The rapid development of electronic devices and power equipment, such as new-energy vehicles and robots, has sparked extensive demand for portable power sources. Electrochemical energy storage, mainly based on ionic intercalation/motion or adsorption/diffusion in electrodes, has been utilized in the last two centuries. Ionic transport is slower yet complicated in electrodes when compared to electronic transport. Indeed, charging/discharging processes in batteries typically take several hours for the efficient use of internal space or pores; supercapacitors can be fully charged/discharged within a few seconds if the ionic transport is fast enough. Obviously, high ionic conductivity and optimized ion kinetics in electrodes are desirable for better electrochemical energy storage.
Carbon materials, including traditional graphite and activated carbons (ACs), novel carbons such as nanotubes (CNTs), graphene (G), and their derivatives have been demonstrated to be promising candidates for improved energy storage performance, due to their regulable structural features and diverse properties, including — but not limited to — excellent electric conductivity, high intrinsic capacity, and chemical stability. Although big advances have been achieved based on novel carbons for electrochemical energy storage, the eventual performance is limited by the ion configuration and ion kinetics (e.g., LiC6 for graphite in Li-ions battery). Ideally, efficient ionic channels in carbon electrodes shall generate fast electrolyte transport by migration/diffusion, excellent accessibility of electrolyte in the inner pores, possible new types of ions manner, as well as fast cathodic/anodic reactions. The ionic behavior has been one of the old yet emerging objects for researchers aiming to produce advanced artificial ionic channels.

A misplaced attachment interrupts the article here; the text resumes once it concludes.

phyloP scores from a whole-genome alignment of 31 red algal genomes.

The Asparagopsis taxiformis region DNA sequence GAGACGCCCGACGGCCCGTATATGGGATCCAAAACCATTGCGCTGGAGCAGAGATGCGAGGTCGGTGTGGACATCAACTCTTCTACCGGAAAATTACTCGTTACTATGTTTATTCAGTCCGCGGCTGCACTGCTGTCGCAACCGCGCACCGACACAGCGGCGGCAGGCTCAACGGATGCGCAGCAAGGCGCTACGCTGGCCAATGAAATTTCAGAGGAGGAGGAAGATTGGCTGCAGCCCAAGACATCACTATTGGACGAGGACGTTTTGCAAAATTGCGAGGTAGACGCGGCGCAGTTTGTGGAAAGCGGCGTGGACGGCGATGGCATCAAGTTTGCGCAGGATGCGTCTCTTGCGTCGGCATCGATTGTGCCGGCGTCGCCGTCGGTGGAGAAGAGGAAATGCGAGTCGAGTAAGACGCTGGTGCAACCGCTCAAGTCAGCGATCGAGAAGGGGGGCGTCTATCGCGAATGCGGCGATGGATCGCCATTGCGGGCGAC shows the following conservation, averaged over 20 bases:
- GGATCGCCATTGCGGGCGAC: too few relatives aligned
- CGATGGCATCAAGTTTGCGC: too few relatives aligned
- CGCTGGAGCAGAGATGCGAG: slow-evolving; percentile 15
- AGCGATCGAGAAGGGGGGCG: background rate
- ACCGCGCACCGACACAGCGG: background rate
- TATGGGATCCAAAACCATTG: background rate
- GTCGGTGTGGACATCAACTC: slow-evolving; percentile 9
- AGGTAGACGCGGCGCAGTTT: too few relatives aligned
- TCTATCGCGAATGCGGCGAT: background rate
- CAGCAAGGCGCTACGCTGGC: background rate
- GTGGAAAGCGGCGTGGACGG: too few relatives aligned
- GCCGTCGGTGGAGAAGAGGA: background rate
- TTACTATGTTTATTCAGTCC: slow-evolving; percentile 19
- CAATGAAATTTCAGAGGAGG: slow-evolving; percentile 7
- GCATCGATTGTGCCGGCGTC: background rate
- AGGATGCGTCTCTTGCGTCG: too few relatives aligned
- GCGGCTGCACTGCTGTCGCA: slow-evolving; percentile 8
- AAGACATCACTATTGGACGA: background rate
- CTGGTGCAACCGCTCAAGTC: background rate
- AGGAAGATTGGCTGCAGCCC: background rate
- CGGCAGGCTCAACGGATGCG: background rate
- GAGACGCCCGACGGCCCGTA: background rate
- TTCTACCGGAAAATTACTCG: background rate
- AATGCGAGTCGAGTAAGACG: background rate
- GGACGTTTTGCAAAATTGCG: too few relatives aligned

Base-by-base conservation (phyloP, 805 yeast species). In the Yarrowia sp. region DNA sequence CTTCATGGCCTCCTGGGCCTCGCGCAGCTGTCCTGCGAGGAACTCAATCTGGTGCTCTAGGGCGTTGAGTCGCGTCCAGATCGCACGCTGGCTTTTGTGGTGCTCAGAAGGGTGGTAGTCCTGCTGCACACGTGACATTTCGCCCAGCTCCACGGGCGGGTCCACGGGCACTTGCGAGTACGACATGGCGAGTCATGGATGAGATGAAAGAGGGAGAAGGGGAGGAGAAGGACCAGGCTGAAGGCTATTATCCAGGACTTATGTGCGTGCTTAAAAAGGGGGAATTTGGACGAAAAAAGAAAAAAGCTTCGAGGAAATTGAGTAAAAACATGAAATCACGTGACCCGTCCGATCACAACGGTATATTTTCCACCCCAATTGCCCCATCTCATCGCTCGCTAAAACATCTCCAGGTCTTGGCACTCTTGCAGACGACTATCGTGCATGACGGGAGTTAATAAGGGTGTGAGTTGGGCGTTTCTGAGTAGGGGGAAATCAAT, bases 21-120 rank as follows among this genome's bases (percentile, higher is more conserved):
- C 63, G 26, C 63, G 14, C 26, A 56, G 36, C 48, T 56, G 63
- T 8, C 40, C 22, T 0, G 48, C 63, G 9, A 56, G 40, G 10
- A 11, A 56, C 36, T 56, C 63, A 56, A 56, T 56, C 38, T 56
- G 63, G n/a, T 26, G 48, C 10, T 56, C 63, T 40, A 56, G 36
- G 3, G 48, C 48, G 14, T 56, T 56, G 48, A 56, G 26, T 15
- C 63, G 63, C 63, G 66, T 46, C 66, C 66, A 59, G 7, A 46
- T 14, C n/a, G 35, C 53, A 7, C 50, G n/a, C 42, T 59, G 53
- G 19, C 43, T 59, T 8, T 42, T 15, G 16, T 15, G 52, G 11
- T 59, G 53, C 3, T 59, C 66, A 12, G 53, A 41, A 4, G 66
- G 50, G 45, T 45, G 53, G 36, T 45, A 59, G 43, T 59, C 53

In a recent overview published in the National Science Review, scientists at the University of Science and Technology of China (USTC) in Hefei, China, and at the Université Paul Sabatier (UPS) in Toulouse, France, present the latest advances in designing ionic channels in novel carbons for efficient energy storage. The authors have traced the typical microfabrication strategies for ionic channels in carbons and the state-of-the-art of studies on energy storage applications; they also reviewed the special ionic responses and kinetic processes among ionic channels, including the constitutive size effects and carbon surface; finally, they proposed that graphene stacking is an ideal model of 2D ionic channels, for the fundamental understanding of ion-configuration/transport in confined space.
“Just like the blood vessel in organisms, a fast ion diffusion towards active sites in ionic channels ensures sufficient energy storage and power delivery of portable devices.” Prof. Yanwu Zhu said, “In a broader perspective, with the improvement in both engineering production of atomically tailored channels and full understanding of ion responses, these carbon electrodes can be embedded into clean energy storage devices, for multi-functional alternative under various working conditions.”
This research has been supported by the funding from Natural Science Foundation of China.
Reference: “Designing ionic channels in novel carbons for electrochemical energy storage” by Jianglin Ye, Patrice Simon and Yanwu Zhu, 13 September 2019, National Science Review.
The National Science Review is the first comprehensive scholarly journal released in English in China that is aimed at linking the country’s rapidly advancing community of scientists with the global frontiers of science and technology. The journal also aims to shine a worldwide spotlight on scientific research advances across China.